Effects of antipsychotic compounds in rhesus monkeys given a choice between cocaine and food

Drug Alcohol Depend. 1981 Aug;8(1):69-78. doi: 10.1016/0376-8716(81)90088-0.


Chlorpromazine (CPZ) and haloperidol (H) have been suggested as possible antagonists of the reinforcing effects of psychomotor stimulant drugs. To test this hypothesis in animals, four rhesus monkeys were trained in a preference procedure to choose between intravenous injections of cocaine or food presentation. Frequency of cocaine choice increased as unit dose of cocaine was increased. Continuous infusions of low or intermediate doses of CPZ or H either did not affect or increased the frequency of cocaine choice. Higher doses of CPZ or H completely suppressed responding for both reinforcers. Although ther appears to be a mutual antagonism of some of the effects of cocaine and these antipsychotic compounds, the results of the present experiment fail to support the hypothesis that the reinforcing effects of cocaine can be antagonized with CPZ or H.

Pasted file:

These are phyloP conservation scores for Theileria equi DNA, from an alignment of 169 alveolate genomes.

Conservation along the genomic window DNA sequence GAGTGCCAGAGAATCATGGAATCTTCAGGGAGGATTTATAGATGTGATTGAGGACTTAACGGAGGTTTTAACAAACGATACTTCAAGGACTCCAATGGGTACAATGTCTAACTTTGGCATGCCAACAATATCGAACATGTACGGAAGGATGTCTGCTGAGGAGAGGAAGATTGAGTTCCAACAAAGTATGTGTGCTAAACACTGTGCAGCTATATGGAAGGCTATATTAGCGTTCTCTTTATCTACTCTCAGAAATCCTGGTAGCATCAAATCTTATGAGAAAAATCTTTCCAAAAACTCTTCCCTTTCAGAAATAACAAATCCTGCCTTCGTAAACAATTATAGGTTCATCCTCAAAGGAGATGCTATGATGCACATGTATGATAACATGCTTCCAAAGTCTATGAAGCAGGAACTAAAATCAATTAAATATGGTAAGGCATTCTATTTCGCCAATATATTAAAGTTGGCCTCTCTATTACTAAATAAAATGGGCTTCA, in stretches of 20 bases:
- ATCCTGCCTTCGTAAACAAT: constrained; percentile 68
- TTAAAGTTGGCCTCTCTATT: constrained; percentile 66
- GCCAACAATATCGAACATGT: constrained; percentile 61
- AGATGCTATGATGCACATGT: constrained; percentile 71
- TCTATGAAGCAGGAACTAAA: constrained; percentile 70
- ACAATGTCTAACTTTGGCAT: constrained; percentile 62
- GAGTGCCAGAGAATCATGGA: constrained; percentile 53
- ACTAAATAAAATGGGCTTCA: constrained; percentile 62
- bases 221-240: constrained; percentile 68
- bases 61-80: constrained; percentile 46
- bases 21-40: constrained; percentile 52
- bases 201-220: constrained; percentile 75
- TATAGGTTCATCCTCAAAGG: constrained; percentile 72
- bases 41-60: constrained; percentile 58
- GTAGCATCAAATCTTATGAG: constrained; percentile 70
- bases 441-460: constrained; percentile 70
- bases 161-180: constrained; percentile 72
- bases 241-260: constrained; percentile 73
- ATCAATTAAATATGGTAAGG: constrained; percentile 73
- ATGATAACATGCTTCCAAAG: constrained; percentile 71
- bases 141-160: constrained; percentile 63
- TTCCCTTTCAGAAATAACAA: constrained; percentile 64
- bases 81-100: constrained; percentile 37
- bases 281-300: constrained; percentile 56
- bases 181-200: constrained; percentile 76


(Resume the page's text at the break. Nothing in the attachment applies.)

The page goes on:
Publication types

  • Research Support, U.S. Gov't, P.H.S.

MeSH terms

  • Animals
  • Chlorpromazine / pharmacology*
  • Choice Behavior / drug effects*
  • Cocaine / administration & dosage*
  • Dose-Response Relationship, Drug
  • Eating / drug effects*
  • Haloperidol / pharmacology*
  • Macaca mulatta
  • Male
  • Reinforcement, Psychology


  • Cocaine
  • Haloperidol
  • Chlorpromazine